JM:When are sports generally scheduled?
TP:Usually they start around 4 PM and run to about 6 PM. That is more of a fall and spring schedule. In winter they have to balance when teams can use the court, and they hockey rink and such. Often one team will start at 3:50 and go until 5:30 and another team will come in at 5:30 and have to go until 7:00 PM. No team ever practices past 7:30.
JM:What is your dress code like?
TP:When I first came in as a freshman, it was at least for the boys, the girls is a little more lenient, it was always more lenient. It is more what you can’t do than what you can. For guys it was either a tie or a jacket and of course nice khaki pants or something like that. You could either wear a polo shirt and a jacket or a dress shirt and a tie. I think most kids did the jacket. I did the tie. Every day there is a game, you wear the full tie and jacket. At certain events you do that, but now by lower midyear it changed. In
my sophomore year it became very lax. You can wear jeans: that was the big thing. A lot of the female population pushed really hard to be allowed to wear jeans. With that they said you can just wear a polo shirt, you do not need to wear a jacket or a tie. Now they say you can wear an unmarked tee shirt; so you can just have a black tee shirt and that is OK as long as there is nothing is written on it. Now you can go to class wearing jeans and a tee shirt which is very divergent from the whole jacket tie thing that we were doing at my tenure at Hotchkiss.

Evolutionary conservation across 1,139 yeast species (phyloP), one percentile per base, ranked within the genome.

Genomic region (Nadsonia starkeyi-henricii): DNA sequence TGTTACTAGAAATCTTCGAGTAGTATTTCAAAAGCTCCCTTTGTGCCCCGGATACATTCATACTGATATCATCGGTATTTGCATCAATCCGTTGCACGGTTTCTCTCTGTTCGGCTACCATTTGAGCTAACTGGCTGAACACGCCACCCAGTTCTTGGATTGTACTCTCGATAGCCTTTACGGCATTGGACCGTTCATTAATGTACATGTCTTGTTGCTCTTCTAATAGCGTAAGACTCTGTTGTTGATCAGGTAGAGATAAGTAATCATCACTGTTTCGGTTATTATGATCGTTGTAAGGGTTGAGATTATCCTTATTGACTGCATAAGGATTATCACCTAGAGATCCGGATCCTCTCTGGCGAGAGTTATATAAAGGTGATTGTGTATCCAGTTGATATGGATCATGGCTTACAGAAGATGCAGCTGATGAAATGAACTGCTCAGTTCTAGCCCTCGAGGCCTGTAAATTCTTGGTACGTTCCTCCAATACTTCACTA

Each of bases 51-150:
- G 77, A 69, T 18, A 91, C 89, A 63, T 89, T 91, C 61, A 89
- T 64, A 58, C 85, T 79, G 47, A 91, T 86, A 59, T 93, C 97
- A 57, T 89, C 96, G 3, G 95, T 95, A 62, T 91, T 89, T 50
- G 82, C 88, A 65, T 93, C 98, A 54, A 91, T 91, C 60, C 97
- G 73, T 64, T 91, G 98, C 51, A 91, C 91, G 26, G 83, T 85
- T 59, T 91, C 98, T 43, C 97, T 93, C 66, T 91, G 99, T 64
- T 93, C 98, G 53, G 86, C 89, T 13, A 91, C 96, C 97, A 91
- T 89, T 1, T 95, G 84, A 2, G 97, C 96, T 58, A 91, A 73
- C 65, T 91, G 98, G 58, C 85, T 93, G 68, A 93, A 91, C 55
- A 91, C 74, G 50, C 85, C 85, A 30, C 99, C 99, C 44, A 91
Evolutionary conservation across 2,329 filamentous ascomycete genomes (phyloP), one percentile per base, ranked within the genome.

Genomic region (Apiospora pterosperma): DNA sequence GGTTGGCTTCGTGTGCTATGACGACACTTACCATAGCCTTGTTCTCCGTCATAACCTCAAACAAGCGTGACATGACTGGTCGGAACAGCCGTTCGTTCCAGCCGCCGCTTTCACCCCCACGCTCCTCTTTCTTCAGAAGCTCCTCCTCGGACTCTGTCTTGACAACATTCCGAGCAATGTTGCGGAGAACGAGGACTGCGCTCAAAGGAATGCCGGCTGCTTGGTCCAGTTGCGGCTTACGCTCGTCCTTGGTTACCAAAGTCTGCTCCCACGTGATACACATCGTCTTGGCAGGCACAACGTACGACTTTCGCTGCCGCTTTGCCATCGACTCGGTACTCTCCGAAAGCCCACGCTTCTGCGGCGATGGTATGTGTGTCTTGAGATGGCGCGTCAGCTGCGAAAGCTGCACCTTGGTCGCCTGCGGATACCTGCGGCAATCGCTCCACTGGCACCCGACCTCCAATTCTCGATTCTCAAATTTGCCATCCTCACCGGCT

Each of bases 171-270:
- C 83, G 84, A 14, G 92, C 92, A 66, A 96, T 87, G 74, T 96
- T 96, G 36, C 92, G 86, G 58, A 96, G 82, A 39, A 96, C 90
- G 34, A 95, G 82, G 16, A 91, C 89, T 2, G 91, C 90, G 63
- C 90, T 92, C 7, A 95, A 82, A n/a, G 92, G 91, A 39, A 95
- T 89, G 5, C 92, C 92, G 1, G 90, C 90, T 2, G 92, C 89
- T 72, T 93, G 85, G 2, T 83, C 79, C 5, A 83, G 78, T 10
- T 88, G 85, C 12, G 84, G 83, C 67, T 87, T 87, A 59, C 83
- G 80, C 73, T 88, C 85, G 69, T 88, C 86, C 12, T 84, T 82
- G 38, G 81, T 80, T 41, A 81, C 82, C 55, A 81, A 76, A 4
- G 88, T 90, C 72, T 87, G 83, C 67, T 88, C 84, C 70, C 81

JM:Oh my yes! Are there any occasions now where you do have to dress formally with a button down shirt, tie, and jacket?
TP:Yeah, there are certain things that it goes without saying like some of the more formal dances. They do not say you have to wear this, but everyone does. There are also times when you do have to wear formal dress as for certain speakers who come or a certain dinner.
JM:How are your meals served< are they buffet style or sit down meals?
TP:They are buffet style 95% of the time. Maybe once every two weeks there is a more formal sit down dinner that is meant to integrate an upper and lower classes. It is buffet style most of the time with a salad bar, a fruit bar and things like that.